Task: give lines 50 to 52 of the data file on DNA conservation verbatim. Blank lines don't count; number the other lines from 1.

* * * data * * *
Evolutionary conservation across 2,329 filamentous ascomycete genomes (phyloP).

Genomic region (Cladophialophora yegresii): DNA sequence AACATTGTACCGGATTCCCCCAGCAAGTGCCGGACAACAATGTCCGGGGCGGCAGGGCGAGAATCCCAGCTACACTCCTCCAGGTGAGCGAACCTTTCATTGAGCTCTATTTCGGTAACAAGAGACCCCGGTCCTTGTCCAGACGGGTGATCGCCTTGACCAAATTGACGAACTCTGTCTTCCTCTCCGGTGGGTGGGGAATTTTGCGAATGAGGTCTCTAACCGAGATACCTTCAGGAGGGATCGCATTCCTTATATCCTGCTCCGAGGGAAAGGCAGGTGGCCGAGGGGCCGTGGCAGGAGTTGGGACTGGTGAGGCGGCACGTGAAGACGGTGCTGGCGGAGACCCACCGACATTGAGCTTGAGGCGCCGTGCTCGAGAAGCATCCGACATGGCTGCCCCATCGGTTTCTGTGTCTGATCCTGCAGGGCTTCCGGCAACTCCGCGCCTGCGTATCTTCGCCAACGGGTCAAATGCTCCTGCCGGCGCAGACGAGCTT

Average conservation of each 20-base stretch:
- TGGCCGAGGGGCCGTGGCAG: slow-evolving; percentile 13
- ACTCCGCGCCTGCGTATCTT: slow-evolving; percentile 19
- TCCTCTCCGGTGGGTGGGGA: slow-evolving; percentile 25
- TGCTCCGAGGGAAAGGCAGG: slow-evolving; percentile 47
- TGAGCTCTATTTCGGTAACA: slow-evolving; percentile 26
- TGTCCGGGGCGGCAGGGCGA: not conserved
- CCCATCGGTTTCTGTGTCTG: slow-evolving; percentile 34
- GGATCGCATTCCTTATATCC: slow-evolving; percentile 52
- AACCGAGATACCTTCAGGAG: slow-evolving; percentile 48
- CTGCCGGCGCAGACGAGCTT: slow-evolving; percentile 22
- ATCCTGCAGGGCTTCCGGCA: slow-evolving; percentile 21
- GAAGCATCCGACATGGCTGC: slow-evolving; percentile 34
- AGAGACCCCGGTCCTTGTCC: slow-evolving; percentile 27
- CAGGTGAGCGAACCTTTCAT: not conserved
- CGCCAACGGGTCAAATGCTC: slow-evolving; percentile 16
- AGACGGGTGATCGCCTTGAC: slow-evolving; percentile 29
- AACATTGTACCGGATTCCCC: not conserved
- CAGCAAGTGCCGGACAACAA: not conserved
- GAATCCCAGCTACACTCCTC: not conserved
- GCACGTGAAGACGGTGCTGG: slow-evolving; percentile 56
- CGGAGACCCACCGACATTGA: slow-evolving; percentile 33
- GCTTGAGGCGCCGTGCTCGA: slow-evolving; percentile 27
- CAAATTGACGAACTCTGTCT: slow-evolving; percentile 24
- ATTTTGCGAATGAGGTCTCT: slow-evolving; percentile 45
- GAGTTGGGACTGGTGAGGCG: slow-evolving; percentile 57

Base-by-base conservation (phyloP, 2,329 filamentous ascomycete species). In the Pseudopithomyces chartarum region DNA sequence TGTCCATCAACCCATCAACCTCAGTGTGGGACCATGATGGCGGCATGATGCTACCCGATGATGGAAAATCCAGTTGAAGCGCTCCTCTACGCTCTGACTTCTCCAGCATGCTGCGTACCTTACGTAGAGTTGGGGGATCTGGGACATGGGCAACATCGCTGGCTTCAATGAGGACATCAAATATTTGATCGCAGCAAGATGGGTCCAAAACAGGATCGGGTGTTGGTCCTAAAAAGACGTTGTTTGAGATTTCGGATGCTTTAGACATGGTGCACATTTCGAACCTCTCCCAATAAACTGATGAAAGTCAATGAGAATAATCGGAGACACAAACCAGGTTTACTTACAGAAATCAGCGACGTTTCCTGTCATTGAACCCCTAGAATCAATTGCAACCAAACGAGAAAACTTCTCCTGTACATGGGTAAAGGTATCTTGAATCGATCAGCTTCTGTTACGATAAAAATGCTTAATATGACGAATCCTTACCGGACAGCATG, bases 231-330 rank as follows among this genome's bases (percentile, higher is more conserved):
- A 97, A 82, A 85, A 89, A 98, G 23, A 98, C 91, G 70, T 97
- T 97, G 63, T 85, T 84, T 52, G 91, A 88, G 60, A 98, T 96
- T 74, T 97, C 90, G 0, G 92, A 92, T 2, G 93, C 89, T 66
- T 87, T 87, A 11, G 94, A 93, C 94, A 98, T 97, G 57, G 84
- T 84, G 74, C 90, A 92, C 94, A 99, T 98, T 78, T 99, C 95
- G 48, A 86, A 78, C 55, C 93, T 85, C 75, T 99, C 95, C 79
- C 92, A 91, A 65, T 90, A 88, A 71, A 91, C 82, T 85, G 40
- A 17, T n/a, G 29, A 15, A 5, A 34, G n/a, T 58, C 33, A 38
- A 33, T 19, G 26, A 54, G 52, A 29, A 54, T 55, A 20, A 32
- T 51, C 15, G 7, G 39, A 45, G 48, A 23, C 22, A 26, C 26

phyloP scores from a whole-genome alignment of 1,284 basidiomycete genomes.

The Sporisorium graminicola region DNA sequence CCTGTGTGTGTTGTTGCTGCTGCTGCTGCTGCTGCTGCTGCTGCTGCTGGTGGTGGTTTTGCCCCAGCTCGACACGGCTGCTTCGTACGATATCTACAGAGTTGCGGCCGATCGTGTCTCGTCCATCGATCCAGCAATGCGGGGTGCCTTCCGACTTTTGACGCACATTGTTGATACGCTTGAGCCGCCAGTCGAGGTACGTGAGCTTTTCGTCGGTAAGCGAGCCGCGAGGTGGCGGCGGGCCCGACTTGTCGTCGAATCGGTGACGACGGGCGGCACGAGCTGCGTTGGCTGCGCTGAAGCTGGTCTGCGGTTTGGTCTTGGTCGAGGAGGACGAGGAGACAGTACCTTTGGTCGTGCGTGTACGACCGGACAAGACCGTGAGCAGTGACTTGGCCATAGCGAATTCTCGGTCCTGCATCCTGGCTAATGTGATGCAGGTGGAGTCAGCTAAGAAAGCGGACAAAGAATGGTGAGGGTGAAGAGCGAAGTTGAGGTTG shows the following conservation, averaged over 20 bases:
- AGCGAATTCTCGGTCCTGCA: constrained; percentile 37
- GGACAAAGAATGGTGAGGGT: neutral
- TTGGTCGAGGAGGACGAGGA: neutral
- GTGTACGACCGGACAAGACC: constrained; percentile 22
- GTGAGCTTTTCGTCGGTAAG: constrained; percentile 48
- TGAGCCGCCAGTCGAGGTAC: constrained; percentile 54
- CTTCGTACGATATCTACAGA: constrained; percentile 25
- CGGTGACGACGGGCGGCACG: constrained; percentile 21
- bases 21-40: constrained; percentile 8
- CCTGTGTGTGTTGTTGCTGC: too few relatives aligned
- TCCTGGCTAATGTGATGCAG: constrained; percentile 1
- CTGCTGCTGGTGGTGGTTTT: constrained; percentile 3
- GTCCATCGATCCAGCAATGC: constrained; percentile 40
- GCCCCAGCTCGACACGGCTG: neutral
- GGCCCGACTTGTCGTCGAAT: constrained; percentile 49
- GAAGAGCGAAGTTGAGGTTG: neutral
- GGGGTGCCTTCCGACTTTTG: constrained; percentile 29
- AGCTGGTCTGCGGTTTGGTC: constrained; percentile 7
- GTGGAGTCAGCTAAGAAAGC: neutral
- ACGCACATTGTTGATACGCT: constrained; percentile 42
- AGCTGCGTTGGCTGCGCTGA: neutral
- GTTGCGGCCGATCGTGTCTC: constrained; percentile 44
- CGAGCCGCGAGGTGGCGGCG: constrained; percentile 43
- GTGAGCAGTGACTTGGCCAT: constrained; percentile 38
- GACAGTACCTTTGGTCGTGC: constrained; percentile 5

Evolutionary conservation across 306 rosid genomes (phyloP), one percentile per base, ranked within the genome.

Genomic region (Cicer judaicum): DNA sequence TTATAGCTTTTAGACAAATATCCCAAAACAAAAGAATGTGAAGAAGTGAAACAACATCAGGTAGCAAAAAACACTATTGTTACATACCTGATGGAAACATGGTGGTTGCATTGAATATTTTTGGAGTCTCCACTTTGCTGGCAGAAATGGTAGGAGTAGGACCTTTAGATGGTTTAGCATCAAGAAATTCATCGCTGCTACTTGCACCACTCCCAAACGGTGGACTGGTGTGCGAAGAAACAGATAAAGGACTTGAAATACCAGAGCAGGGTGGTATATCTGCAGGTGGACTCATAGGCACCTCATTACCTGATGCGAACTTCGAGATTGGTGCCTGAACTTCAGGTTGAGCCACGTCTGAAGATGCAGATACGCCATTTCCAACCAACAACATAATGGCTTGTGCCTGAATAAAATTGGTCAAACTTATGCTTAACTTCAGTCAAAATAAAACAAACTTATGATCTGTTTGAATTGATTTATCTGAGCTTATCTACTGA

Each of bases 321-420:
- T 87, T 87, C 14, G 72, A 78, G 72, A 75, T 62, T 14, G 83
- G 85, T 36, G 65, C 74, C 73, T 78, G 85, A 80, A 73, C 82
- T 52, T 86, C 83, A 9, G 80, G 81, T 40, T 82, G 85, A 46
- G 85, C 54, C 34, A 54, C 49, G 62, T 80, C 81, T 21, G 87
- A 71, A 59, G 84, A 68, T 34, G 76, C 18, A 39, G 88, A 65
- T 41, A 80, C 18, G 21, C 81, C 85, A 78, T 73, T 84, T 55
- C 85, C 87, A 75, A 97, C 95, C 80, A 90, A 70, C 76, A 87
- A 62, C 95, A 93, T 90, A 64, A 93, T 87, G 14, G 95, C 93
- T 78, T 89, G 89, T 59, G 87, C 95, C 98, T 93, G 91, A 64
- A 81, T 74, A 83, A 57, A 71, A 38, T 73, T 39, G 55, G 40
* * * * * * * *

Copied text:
- bases 21-40: constrained; percentile 8
- CCTGTGTGTGTTGTTGCTGC: too few relatives aligned
- TCCTGGCTAATGTGATGCAG: constrained; percentile 1